Of course the flow of the Holy Spirit is not limited by the sacramental life of the Church. The Holy Spirit flows where He wills and we all know of the fruits of that Spirit found in so many people and places. But we are sure that the full and transforming gift comes to us through Christ's body, through the wound in his side, through the Church. Our Catholic faith, then, is indeed a precious gift, one to be treasured and nurtured not least for your lives and work.

A second point arises from this focus on the person of Jesus. He is the revelation of the justice of God. In him we see how God responds to us sinners, to us who offend against His love, His design for our happiness. In Jesus we see God's stance towards us as we stand in the dock, sure, in our hearts, of our guilt.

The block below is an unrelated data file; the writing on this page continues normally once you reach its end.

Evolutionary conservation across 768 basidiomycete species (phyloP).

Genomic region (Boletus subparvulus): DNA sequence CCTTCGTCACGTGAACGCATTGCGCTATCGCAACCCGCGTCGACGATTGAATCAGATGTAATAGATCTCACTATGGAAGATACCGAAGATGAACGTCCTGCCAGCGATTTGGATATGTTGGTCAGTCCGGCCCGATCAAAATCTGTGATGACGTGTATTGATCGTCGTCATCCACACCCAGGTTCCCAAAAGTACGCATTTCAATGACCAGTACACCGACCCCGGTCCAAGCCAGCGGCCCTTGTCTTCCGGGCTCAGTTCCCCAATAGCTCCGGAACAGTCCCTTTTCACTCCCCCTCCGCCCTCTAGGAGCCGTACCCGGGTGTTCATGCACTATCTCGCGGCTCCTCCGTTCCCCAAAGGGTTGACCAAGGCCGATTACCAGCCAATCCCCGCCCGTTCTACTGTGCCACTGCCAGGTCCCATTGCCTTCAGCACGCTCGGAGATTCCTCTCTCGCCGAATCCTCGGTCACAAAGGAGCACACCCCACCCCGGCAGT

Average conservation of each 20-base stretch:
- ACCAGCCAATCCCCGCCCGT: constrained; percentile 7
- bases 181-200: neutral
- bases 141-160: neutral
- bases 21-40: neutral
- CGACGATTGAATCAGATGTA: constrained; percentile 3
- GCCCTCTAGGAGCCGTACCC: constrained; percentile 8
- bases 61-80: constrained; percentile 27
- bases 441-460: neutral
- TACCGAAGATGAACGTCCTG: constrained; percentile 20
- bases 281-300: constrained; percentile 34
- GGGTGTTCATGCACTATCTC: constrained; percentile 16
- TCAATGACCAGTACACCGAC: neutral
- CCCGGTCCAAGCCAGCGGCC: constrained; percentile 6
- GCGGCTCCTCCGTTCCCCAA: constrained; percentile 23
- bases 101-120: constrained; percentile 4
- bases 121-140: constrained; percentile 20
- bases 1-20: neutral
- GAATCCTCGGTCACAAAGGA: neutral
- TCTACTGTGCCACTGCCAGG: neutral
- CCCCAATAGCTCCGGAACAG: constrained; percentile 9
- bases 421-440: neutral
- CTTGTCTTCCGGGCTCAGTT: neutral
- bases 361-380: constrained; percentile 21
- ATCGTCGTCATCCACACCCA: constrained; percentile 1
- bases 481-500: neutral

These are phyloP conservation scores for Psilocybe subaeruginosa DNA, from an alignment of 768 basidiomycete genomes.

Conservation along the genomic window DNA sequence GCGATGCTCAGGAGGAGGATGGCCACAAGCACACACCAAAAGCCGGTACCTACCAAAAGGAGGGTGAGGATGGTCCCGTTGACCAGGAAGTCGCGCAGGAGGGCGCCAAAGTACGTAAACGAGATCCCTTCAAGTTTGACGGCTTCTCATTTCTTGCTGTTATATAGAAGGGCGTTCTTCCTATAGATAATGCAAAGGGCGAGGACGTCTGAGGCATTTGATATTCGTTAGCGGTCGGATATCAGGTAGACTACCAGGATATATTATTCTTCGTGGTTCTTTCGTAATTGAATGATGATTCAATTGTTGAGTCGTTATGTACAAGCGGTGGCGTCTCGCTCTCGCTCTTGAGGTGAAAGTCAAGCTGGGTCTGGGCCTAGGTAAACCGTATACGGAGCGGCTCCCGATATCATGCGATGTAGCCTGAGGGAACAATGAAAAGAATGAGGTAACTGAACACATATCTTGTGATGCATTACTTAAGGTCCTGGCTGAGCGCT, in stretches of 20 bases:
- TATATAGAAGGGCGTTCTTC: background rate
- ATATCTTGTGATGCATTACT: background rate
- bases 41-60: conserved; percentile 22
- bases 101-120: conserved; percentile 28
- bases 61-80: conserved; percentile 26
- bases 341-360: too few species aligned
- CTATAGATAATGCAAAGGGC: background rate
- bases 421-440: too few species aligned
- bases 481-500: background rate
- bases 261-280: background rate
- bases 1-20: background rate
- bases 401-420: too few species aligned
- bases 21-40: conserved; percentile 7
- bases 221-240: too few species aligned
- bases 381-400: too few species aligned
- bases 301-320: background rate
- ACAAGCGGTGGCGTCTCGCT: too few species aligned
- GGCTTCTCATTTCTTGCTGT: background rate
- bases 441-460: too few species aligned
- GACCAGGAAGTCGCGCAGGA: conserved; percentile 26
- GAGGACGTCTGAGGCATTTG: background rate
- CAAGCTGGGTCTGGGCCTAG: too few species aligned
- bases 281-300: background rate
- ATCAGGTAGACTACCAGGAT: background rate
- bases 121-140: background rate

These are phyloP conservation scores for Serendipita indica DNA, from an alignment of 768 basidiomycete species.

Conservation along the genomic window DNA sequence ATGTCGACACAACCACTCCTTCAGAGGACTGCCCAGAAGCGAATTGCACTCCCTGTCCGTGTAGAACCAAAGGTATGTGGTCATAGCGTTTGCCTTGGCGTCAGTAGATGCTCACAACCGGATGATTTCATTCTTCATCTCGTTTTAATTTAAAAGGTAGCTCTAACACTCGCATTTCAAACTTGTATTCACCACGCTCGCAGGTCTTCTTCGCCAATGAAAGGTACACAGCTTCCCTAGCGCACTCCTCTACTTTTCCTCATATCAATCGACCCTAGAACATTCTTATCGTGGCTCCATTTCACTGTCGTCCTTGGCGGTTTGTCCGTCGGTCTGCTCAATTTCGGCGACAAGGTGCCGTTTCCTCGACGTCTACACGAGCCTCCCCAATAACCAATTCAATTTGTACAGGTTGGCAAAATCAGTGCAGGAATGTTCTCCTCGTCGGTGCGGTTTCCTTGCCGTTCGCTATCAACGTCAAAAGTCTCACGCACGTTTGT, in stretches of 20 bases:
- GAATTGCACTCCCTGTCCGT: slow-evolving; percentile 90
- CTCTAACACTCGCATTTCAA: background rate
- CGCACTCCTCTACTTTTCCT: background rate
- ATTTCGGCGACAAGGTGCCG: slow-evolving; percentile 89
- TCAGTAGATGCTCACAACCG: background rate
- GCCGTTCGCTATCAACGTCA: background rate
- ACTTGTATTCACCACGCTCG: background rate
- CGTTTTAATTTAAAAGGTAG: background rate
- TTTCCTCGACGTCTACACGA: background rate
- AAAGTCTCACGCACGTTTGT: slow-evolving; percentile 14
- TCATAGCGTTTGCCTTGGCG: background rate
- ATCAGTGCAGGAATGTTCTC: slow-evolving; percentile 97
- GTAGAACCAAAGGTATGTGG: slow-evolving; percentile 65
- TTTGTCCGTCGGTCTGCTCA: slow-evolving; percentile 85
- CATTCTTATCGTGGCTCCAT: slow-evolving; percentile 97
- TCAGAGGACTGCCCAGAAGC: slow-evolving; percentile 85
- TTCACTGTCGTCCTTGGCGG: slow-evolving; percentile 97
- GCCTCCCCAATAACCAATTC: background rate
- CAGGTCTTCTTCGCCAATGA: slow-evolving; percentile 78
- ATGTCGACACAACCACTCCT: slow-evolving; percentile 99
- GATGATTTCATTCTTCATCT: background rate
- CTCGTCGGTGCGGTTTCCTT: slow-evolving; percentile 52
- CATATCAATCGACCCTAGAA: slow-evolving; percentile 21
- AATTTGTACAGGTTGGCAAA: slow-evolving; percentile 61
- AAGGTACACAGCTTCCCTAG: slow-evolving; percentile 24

This revelation of God's justice is most fully expressed in the figure of our crucified Saviour. In his broken body we see the effects of our offences, for we know well that a crime and a sin always has its victim. In his unwavering love we see the mercy of God who permits all our failures, the damage we do and our anger at it, to be absorbed by Jesus - into the infinite capacity of his divinity - so that the justice of God may issue forth in forgiveness and freedom.

Our human justice can never match that! We struggle in the foothills of such grandeur of justice, mercy and love. Yet we must do our best in an oh-so imperfect world. We know that our system of justice are somewhat blunt - even brutal at times. But we also know it is the best we have. So we commend it, humbly, to the Lord who alone knows all hearts and who is abounding in love and mercy.

'O guide our minds with thy blest light
With love our hearts inflame
And with thy strength which ne'er decays
Confirm our mortal frame.'

Amen.

Source: Archbishops' House